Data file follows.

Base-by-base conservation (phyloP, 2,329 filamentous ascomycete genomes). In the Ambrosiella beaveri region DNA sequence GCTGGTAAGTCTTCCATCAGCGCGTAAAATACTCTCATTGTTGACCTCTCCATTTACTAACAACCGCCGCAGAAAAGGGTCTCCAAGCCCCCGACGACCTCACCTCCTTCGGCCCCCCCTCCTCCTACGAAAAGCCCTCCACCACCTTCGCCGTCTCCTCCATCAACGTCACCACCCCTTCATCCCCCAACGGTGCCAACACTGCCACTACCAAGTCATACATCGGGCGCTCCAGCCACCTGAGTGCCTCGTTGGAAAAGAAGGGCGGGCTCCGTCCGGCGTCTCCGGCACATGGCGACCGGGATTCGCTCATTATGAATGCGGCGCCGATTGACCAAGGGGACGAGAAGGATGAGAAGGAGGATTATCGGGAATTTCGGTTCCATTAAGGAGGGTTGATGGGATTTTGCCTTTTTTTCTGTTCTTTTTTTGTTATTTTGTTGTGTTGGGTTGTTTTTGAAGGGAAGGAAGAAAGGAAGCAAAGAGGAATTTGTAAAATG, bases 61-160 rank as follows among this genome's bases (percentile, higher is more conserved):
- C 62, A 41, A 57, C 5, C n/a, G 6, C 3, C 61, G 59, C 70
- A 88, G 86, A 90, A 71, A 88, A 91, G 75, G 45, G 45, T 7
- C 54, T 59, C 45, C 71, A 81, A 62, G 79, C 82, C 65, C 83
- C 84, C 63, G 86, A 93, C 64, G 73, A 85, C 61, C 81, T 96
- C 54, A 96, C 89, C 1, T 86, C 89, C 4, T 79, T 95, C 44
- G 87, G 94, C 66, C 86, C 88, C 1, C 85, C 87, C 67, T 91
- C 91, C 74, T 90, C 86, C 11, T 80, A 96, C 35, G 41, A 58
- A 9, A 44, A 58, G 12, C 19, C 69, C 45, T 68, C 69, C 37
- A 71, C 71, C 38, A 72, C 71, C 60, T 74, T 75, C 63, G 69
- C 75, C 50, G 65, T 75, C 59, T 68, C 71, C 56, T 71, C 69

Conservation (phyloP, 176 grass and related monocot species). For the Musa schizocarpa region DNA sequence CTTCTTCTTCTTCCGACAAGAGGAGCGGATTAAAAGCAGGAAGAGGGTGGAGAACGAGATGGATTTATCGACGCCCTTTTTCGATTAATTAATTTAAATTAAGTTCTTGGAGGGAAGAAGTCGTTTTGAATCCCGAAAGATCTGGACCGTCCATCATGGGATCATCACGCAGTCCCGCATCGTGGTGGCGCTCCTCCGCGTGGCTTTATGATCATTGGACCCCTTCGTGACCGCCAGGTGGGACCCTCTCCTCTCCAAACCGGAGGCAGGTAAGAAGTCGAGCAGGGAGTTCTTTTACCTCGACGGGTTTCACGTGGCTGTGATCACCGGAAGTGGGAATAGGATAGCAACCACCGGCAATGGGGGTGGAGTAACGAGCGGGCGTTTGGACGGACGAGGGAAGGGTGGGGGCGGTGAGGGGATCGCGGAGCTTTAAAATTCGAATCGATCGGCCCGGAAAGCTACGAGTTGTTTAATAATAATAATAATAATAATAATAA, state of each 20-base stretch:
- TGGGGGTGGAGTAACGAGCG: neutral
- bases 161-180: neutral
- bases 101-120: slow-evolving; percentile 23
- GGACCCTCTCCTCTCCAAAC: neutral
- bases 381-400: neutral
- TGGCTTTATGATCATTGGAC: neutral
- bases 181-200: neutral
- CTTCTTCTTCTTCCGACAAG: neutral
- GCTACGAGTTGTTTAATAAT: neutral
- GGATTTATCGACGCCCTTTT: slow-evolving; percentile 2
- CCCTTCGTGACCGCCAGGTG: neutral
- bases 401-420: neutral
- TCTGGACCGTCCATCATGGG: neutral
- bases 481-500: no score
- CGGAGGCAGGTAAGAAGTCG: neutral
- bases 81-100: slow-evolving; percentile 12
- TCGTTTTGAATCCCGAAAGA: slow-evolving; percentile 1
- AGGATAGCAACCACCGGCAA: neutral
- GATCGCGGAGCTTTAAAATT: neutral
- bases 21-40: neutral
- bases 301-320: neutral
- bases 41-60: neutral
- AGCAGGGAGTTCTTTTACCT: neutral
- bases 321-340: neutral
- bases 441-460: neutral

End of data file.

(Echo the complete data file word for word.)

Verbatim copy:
Base-by-base conservation (phyloP, 2,329 filamentous ascomycete genomes). In the Ambrosiella beaveri region DNA sequence GCTGGTAAGTCTTCCATCAGCGCGTAAAATACTCTCATTGTTGACCTCTCCATTTACTAACAACCGCCGCAGAAAAGGGTCTCCAAGCCCCCGACGACCTCACCTCCTTCGGCCCCCCCTCCTCCTACGAAAAGCCCTCCACCACCTTCGCCGTCTCCTCCATCAACGTCACCACCCCTTCATCCCCCAACGGTGCCAACACTGCCACTACCAAGTCATACATCGGGCGCTCCAGCCACCTGAGTGCCTCGTTGGAAAAGAAGGGCGGGCTCCGTCCGGCGTCTCCGGCACATGGCGACCGGGATTCGCTCATTATGAATGCGGCGCCGATTGACCAAGGGGACGAGAAGGATGAGAAGGAGGATTATCGGGAATTTCGGTTCCATTAAGGAGGGTTGATGGGATTTTGCCTTTTTTTCTGTTCTTTTTTTGTTATTTTGTTGTGTTGGGTTGTTTTTGAAGGGAAGGAAGAAAGGAAGCAAAGAGGAATTTGTAAAATG, bases 61-160 rank as follows among this genome's bases (percentile, higher is more conserved):
- C 62, A 41, A 57, C 5, C n/a, G 6, C 3, C 61, G 59, C 70
- A 88, G 86, A 90, A 71, A 88, A 91, G 75, G 45, G 45, T 7
- C 54, T 59, C 45, C 71, A 81, A 62, G 79, C 82, C 65, C 83
- C 84, C 63, G 86, A 93, C 64, G 73, A 85, C 61, C 81, T 96
- C 54, A 96, C 89, C 1, T 86, C 89, C 4, T 79, T 95, C 44
- G 87, G 94, C 66, C 86, C 88, C 1, C 85, C 87, C 67, T 91
- C 91, C 74, T 90, C 86, C 11, T 80, A 96, C 35, G 41, A 58
- A 9, A 44, A 58, G 12, C 19, C 69, C 45, T 68, C 69, C 37
- A 71, C 71, C 38, A 72, C 71, C 60, T 74, T 75, C 63, G 69
- C 75, C 50, G 65, T 75, C 59, T 68, C 71, C 56, T 71, C 69

Conservation (phyloP, 176 grass and related monocot species). For the Musa schizocarpa region DNA sequence CTTCTTCTTCTTCCGACAAGAGGAGCGGATTAAAAGCAGGAAGAGGGTGGAGAACGAGATGGATTTATCGACGCCCTTTTTCGATTAATTAATTTAAATTAAGTTCTTGGAGGGAAGAAGTCGTTTTGAATCCCGAAAGATCTGGACCGTCCATCATGGGATCATCACGCAGTCCCGCATCGTGGTGGCGCTCCTCCGCGTGGCTTTATGATCATTGGACCCCTTCGTGACCGCCAGGTGGGACCCTCTCCTCTCCAAACCGGAGGCAGGTAAGAAGTCGAGCAGGGAGTTCTTTTACCTCGACGGGTTTCACGTGGCTGTGATCACCGGAAGTGGGAATAGGATAGCAACCACCGGCAATGGGGGTGGAGTAACGAGCGGGCGTTTGGACGGACGAGGGAAGGGTGGGGGCGGTGAGGGGATCGCGGAGCTTTAAAATTCGAATCGATCGGCCCGGAAAGCTACGAGTTGTTTAATAATAATAATAATAATAATAATAA, state of each 20-base stretch:
- TGGGGGTGGAGTAACGAGCG: neutral
- bases 161-180: neutral
- bases 101-120: slow-evolving; percentile 23
- GGACCCTCTCCTCTCCAAAC: neutral
- bases 381-400: neutral
- TGGCTTTATGATCATTGGAC: neutral
- bases 181-200: neutral
- CTTCTTCTTCTTCCGACAAG: neutral
- GCTACGAGTTGTTTAATAAT: neutral
- GGATTTATCGACGCCCTTTT: slow-evolving; percentile 2
- CCCTTCGTGACCGCCAGGTG: neutral
- bases 401-420: neutral
- TCTGGACCGTCCATCATGGG: neutral
- bases 481-500: no score
- CGGAGGCAGGTAAGAAGTCG: neutral
- bases 81-100: slow-evolving; percentile 12
- TCGTTTTGAATCCCGAAAGA: slow-evolving; percentile 1
- AGGATAGCAACCACCGGCAA: neutral
- GATCGCGGAGCTTTAAAATT: neutral
- bases 21-40: neutral
- bases 301-320: neutral
- bases 41-60: neutral
- AGCAGGGAGTTCTTTTACCT: neutral
- bases 321-340: neutral
- bases 441-460: neutral